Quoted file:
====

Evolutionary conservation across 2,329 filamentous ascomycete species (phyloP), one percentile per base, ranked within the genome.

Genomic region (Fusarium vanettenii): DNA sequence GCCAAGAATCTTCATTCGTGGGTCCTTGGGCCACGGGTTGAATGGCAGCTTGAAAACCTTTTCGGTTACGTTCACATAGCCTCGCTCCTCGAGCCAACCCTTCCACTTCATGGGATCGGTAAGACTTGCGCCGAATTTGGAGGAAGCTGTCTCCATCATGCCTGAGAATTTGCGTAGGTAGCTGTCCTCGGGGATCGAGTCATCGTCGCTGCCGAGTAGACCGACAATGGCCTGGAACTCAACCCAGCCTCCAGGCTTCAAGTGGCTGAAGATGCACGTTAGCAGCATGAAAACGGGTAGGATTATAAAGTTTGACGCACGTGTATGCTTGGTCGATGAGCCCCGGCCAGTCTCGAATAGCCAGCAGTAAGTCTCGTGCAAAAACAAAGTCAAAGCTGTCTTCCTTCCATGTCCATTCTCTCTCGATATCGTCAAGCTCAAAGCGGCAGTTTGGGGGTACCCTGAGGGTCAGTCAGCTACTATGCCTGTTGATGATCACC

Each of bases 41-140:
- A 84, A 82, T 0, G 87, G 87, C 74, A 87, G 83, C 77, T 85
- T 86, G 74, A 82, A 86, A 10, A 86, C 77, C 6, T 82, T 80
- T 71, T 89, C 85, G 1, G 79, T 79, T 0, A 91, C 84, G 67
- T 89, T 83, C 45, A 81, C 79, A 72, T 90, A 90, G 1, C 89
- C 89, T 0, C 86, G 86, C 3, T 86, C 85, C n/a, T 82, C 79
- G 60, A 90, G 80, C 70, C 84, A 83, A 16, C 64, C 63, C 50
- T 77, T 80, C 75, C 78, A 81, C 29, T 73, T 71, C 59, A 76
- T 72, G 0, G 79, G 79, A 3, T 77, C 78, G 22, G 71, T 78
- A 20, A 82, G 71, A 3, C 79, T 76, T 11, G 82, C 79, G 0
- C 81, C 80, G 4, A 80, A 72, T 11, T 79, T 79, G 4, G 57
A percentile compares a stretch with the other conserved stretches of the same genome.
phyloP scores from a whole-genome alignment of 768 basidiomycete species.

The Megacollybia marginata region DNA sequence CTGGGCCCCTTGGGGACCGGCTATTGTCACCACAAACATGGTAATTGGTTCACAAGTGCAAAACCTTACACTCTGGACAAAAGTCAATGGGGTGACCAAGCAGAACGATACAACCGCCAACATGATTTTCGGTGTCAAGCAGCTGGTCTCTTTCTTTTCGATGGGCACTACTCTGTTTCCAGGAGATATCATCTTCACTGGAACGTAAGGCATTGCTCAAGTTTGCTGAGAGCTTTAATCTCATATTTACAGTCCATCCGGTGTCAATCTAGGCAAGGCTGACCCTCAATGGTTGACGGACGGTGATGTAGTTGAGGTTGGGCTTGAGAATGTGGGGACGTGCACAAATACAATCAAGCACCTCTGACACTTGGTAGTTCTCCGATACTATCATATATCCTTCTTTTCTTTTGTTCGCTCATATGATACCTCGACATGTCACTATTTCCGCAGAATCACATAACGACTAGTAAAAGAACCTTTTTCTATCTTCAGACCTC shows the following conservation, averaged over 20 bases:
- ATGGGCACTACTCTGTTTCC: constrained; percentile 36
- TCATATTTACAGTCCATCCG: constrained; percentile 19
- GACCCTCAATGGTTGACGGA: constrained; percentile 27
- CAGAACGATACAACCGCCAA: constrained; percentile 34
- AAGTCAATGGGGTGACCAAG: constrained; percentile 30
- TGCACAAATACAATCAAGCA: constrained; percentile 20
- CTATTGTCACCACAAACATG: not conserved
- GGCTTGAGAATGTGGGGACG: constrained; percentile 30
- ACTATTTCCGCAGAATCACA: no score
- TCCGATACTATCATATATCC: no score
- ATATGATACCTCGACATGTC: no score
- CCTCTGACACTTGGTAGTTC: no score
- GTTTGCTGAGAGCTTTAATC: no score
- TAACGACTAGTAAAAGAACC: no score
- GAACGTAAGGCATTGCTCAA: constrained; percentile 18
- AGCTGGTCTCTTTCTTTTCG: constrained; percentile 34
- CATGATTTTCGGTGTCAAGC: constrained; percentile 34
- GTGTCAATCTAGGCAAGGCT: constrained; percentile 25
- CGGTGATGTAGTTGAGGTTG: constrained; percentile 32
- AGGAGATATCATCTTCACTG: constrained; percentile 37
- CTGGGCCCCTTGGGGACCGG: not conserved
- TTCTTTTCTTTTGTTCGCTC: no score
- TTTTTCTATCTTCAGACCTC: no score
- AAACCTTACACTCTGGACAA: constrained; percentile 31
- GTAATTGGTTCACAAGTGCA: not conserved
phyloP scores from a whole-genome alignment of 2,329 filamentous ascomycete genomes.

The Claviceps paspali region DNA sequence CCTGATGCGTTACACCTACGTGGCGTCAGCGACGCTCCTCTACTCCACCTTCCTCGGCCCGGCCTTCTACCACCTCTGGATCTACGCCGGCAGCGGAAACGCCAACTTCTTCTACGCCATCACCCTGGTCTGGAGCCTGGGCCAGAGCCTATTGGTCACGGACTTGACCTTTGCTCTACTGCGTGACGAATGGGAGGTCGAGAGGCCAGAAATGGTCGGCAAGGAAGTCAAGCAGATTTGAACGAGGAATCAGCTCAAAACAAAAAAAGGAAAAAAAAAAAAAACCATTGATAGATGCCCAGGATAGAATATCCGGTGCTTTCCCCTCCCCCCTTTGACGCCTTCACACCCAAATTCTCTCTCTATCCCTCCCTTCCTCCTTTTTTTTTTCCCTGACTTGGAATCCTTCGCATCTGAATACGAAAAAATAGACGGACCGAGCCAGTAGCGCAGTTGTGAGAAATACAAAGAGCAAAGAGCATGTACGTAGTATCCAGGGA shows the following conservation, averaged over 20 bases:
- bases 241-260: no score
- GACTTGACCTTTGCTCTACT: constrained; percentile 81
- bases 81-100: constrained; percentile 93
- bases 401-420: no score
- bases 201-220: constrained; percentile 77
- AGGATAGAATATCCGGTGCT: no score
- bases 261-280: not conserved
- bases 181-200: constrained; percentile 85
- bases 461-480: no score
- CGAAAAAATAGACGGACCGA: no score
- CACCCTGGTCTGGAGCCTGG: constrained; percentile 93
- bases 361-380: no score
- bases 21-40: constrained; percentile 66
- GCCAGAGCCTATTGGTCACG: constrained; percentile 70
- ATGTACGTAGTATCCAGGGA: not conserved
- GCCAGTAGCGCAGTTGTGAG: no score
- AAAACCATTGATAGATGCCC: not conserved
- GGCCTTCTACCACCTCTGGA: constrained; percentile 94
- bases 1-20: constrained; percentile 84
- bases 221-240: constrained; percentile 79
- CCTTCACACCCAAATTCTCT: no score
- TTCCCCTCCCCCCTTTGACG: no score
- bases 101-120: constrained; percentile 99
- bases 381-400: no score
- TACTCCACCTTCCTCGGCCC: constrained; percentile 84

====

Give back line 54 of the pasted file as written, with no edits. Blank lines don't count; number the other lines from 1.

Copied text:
- CACCCTGGTCTGGAGCCTGG: constrained; percentile 93